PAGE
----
Rebecca Anne, a young run-away, desperately clings to the shadows of Orlando’s downtown. She can’t even recall the last time she had a proper meal. That's until Renfield, the faithful servant of the faux-vampire clan, offers her a new life she openly embraces. After purchasing her some proper Goth attire and buying her dinner, she is introduced to the children of Orlando’s night and a new alter-ego: Lilith.
Properly christened, she becomes friends with the vamps and acclimates to their rules, which are few, if any. When the kids return from a night out “hunting”, meeting the new girl takes a back seat to the realization that one of their own is missing. “People come and go here,” Adam, (the leader of the vampire clan) reminds them. But as time passes, the status-quo doesn’t seem to be the case.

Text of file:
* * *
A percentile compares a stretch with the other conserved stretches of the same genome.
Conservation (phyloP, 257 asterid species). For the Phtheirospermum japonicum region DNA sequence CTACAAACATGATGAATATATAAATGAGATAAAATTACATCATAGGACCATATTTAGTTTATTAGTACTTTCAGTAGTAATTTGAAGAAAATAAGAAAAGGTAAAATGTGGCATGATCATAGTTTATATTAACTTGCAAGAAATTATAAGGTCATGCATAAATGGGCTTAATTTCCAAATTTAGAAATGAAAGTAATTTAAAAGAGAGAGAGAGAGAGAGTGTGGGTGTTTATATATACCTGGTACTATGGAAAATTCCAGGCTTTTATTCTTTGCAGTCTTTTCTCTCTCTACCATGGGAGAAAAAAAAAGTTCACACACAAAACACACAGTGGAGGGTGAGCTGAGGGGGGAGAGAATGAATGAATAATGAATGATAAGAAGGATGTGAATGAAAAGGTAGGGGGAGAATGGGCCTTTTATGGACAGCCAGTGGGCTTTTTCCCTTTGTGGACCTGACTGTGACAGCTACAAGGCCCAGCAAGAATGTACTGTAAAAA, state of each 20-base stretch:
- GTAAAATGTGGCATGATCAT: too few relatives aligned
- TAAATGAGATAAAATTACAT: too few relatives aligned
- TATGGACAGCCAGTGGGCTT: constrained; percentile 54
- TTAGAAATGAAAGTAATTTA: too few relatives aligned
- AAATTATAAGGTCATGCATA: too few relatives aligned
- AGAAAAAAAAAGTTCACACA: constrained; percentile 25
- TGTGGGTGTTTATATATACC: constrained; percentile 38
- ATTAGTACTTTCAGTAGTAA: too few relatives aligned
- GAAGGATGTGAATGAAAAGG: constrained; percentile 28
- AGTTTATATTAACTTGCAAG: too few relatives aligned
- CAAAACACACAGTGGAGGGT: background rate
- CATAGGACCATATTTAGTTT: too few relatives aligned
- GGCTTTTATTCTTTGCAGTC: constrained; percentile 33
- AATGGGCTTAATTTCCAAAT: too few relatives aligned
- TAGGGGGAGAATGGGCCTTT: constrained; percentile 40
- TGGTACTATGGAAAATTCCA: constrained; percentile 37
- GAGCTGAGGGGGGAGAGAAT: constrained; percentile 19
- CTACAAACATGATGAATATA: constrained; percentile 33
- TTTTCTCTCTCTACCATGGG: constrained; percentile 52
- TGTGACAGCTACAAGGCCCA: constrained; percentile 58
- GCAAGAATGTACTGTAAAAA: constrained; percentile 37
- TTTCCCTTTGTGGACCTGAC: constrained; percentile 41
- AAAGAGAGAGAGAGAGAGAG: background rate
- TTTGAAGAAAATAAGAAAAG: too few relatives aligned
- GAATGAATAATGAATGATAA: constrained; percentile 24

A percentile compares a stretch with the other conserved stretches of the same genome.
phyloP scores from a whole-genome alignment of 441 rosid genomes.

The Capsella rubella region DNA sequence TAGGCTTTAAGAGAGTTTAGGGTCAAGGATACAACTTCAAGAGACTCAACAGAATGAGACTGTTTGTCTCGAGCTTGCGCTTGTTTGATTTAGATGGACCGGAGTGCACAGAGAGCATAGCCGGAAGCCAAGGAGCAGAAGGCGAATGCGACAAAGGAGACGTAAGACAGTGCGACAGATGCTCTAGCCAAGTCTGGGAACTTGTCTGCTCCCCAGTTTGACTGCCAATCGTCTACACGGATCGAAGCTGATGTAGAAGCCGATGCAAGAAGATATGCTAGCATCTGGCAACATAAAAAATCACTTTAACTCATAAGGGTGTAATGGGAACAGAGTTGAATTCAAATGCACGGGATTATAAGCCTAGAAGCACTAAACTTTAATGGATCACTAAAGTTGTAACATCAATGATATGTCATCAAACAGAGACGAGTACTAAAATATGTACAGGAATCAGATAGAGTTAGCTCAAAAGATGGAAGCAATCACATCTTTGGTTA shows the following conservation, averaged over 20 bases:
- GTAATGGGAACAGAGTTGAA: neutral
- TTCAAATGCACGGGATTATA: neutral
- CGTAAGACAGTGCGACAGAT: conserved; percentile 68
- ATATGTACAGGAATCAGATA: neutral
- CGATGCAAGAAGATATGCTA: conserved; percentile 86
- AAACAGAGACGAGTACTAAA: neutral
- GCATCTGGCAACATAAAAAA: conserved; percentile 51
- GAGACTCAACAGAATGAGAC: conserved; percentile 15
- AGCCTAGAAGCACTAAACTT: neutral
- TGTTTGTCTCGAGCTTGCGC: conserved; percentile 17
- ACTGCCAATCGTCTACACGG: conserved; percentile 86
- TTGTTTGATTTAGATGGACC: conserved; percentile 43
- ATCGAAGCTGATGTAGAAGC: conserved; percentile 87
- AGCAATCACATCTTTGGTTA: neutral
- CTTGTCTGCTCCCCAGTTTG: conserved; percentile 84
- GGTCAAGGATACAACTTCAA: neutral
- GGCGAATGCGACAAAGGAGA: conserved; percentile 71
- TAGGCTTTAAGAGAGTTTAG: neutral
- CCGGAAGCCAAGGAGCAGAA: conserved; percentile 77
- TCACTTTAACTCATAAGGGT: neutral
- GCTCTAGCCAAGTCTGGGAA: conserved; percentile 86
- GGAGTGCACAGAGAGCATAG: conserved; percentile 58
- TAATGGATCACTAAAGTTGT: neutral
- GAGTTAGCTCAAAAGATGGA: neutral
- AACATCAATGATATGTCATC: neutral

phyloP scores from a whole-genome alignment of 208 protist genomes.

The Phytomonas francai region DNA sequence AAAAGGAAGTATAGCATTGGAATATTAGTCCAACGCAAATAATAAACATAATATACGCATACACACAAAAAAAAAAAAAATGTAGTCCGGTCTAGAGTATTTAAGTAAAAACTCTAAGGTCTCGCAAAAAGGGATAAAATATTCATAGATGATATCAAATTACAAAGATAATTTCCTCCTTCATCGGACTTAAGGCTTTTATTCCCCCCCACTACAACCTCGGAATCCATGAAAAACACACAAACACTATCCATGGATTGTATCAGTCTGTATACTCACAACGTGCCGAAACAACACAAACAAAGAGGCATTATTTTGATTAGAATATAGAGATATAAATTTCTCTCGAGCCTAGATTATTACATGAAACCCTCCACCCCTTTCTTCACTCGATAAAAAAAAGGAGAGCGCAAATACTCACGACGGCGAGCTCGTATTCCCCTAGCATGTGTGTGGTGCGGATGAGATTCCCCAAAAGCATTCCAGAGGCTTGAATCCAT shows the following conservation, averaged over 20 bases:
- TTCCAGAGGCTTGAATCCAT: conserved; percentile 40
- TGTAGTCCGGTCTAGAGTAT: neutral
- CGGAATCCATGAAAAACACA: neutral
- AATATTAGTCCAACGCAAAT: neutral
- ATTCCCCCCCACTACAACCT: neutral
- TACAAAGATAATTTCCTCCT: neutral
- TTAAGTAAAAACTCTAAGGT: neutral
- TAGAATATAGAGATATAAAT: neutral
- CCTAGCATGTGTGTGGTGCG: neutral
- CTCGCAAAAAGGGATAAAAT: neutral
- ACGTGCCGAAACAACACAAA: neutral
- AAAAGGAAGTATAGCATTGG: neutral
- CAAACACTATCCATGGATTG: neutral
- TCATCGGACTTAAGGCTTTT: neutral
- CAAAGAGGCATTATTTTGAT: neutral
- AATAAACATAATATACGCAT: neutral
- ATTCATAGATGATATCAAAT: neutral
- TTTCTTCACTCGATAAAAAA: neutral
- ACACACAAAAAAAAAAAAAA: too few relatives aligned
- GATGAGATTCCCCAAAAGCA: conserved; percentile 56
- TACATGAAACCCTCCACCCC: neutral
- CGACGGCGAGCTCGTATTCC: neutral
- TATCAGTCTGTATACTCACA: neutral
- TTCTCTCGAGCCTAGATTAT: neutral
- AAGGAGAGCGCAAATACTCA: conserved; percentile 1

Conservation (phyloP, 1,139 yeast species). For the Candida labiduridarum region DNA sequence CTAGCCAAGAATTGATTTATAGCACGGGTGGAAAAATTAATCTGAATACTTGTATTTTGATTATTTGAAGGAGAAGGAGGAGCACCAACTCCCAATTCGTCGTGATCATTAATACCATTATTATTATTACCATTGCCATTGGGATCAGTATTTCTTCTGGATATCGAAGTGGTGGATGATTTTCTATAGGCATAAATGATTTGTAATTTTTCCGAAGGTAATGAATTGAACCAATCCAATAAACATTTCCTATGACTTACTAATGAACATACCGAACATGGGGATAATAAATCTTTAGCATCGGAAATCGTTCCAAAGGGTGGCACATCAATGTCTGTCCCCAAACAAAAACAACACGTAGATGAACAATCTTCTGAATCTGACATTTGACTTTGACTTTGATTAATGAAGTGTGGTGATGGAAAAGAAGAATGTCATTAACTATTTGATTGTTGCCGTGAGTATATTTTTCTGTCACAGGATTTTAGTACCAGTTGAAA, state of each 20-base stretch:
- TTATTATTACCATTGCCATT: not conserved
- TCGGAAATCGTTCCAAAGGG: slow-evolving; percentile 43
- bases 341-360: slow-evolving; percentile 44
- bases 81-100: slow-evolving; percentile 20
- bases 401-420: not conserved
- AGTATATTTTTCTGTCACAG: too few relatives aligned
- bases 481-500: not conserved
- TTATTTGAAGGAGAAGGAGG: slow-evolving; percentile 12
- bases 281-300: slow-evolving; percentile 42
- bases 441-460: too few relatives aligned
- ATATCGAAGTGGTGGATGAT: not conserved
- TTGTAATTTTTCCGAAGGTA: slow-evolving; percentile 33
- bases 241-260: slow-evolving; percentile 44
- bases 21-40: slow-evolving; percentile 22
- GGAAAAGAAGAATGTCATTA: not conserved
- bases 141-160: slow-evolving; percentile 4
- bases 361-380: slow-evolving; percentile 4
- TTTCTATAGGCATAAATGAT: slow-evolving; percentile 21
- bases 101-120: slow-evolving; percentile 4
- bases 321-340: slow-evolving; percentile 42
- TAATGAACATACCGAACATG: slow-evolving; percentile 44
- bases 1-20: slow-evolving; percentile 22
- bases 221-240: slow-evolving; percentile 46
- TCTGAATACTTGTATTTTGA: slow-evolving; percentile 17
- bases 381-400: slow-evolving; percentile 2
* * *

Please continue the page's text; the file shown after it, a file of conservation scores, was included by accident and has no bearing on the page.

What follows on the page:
Adam desperately tries to hold his family together and get to the bottom of the murders while their numbers dwindle. He even reaches out to the police - already engrossed in the media frenzy that ensued. Bonds of friendship, love and ideologies are tested. But can Adam and Lilith, or even those they call brothers and sisters, be trusted? Who can help when the hunter is the only one taking the vampires seriously?
At The End Of Church Street resonates with a fierce intensity that masterfully taps every emotion we have. Hall gives us people, not characters; weaving the reader into a tale with an eerily relatable, palpable atmosphere. Multi-layered and multi-faceted, with high suspense, Hall’s powerful voice blends these elements together, giving us a riveting novel that leaves the reader spell-bound.
Reviewed by Ben Eads.